It will be easier to find the tributaries if you like. If we stand in the mouth of the river and then work our way back from their this I think is fairly straightforward. It comes out in all kinds of illustrations that the Bible is like a detective novel where all these various themes are woven together for a period of time until delays denigrate the new mom which make sense of all the interwoven pieces or the Bible is like a two act drama where if you show up for the first and leave before the second you will be left wondering how it concludes if you come late and arrived in the second you will annoy everybody around you by constantly saying who is this person and why are they here BB Warfield use the analogy of the Old Testament as being like a richly furnished but dimly lit room only said when the light is turned on in the person and work of Jesus. Do the contents become clear. So for example we need the book of Hebrews in order to deal with Leviticus. We can make sense of the profits without the Gospels by way of interpretation and the message of Ruth cannot be understood apart from the coming of the Lord Jesus couple more assumptions or observations. Actually, not assumptions.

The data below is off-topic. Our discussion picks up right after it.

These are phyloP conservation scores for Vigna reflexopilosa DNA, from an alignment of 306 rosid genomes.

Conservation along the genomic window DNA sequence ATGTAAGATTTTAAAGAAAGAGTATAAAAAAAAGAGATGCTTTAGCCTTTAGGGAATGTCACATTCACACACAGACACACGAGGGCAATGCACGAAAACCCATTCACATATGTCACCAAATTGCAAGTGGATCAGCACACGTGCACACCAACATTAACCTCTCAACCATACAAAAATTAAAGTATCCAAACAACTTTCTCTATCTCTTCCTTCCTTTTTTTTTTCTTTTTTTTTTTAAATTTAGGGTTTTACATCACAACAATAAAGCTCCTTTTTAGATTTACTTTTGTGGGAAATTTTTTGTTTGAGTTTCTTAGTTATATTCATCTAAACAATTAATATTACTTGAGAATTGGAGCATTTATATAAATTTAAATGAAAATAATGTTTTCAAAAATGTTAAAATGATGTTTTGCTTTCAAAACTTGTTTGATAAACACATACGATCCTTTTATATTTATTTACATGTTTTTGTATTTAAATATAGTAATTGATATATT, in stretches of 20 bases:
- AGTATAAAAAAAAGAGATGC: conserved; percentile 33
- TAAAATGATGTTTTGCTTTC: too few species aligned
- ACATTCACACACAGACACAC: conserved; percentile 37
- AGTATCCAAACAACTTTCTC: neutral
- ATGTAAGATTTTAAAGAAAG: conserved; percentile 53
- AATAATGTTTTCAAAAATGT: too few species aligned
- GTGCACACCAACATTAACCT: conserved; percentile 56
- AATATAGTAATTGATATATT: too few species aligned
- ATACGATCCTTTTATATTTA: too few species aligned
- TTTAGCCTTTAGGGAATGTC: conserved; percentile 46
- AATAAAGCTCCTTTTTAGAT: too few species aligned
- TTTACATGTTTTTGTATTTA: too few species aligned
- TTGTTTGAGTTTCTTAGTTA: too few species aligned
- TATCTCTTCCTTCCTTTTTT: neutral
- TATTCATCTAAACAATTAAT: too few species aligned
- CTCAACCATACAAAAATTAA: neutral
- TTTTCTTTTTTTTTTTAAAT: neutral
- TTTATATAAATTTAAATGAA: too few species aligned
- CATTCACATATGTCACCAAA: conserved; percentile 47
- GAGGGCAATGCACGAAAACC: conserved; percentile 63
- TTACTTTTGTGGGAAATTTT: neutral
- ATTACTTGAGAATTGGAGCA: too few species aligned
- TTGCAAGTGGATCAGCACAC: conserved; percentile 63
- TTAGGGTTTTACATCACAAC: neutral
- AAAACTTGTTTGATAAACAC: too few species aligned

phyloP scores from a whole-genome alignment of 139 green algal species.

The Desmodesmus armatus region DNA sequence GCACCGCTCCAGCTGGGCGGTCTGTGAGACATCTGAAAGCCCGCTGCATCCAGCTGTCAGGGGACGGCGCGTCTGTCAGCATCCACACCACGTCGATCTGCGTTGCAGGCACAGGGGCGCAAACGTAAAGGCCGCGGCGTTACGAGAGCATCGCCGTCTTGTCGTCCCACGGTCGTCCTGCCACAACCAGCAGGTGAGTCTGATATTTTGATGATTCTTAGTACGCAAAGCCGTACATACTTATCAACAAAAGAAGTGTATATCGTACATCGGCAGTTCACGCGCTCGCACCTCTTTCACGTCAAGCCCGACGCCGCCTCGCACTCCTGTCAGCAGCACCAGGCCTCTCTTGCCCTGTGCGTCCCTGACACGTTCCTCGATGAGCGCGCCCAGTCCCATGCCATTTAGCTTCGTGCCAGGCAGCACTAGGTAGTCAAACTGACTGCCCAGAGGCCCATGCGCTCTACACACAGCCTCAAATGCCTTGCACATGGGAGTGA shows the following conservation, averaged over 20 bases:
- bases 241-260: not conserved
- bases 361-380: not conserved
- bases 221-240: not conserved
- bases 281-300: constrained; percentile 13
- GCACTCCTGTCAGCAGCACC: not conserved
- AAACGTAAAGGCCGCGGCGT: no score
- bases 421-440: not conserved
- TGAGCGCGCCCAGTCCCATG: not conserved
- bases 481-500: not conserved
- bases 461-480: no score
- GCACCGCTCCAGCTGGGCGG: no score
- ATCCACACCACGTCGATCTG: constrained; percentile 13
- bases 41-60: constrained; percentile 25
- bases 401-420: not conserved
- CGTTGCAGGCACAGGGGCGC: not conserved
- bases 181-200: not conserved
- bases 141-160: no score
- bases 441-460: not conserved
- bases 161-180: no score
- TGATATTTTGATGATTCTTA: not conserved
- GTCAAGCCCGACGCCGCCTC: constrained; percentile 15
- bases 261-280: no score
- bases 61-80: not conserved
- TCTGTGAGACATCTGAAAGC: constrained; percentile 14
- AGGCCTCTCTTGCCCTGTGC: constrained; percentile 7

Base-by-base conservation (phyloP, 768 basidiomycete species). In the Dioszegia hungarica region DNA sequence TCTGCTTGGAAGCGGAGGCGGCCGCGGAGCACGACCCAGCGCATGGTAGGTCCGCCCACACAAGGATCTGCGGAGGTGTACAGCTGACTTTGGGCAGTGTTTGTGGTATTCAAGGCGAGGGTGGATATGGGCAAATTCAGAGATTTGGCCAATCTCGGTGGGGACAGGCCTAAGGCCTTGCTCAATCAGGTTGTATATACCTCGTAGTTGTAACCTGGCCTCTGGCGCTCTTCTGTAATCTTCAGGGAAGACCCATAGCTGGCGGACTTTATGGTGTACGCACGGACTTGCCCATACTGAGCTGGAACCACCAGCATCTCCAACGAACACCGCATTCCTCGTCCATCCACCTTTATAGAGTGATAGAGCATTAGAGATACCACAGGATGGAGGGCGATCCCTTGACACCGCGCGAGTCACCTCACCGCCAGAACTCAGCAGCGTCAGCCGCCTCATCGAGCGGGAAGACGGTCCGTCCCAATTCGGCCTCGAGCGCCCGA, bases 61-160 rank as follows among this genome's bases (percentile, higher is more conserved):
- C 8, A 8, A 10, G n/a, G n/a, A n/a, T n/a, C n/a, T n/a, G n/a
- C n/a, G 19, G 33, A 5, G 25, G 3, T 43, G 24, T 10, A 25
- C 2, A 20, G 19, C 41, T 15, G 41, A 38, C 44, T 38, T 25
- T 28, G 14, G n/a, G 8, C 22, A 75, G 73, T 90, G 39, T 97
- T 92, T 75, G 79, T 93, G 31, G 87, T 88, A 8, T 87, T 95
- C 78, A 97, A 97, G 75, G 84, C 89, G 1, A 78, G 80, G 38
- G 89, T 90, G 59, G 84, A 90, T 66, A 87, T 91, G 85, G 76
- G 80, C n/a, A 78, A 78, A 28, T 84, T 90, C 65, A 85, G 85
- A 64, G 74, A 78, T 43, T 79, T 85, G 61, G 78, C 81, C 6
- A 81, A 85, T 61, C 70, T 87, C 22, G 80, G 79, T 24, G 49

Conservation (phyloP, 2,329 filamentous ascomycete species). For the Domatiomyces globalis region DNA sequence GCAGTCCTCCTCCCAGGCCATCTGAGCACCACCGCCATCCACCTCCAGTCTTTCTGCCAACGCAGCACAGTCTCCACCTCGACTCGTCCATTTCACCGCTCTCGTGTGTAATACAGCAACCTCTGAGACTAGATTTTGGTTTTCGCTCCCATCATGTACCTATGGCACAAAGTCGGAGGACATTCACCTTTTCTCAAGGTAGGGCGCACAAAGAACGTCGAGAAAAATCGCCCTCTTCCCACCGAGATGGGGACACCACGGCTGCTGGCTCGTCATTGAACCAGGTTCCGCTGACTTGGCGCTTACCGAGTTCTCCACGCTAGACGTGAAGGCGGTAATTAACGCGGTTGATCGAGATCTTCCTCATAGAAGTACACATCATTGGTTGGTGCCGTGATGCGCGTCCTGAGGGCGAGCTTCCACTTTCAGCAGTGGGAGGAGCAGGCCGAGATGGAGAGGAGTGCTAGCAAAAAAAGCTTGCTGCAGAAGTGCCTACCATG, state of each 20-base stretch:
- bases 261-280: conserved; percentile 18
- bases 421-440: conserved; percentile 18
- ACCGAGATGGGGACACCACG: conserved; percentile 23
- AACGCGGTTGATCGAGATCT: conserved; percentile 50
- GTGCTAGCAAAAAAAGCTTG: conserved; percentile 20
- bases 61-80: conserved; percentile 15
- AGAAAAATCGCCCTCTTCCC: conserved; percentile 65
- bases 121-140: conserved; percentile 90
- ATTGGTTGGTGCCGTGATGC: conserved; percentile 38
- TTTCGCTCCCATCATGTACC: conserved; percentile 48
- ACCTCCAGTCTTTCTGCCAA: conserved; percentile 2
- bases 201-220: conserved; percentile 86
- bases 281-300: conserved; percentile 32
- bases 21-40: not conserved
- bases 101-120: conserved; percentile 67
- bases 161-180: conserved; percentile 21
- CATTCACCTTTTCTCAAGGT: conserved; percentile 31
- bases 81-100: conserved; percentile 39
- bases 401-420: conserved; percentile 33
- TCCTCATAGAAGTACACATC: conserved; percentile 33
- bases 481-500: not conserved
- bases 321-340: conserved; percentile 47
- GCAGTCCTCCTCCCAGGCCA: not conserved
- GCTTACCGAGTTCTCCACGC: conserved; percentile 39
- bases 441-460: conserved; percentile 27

The Old Testament Scriptures can and should mean more to us than they did to the people of the Old Testament. For we live in the light of their Christian fulfillment and our pattern in this is clearly Christ addressing clear pass.

In Luke chapter 24, and indeed, it is hard to imagine Jesus doing what he did in that incident, leaving out all that is here for us in the richness of this little book the last thing I want to say is that the genre of the text should determine the way in which we accomplish the purpose of proclaiming Christ for something gone badly wrong in our exposition if we are able to preach the exact same kind of sermon. No matter whether we're in Old Testament narrative or in an epistle or working through the gospel in the sense that it must be the genre of Scripture itself, which determines for us the way in which the whole story is unfolded so that when we come to something like the book of Ruth we have to immerse ourselves in if you like the sights and the sounds and the smells and the tastes. These four chapters are sensual in the in a proper use of the word sensual. I don't mean that they arouse any kind of erotic notions, but they are full of the senses and the way in which the story is crafted. It's so wonderful that it introduces little glimpses little intriguing pieces here and there which give to us as the readers sense that there's something more that is beyond this, if we will just read on. In other words, Ruth invites us to feel deeply and it will then be our understanding of the gospel which will prevent ties from making any kind of wrong applications from the book so that we might be able to apply it properly, and indeed the very privilege of dealing with a tiny story like this.

And with this narrative is something that has great appeal in our time.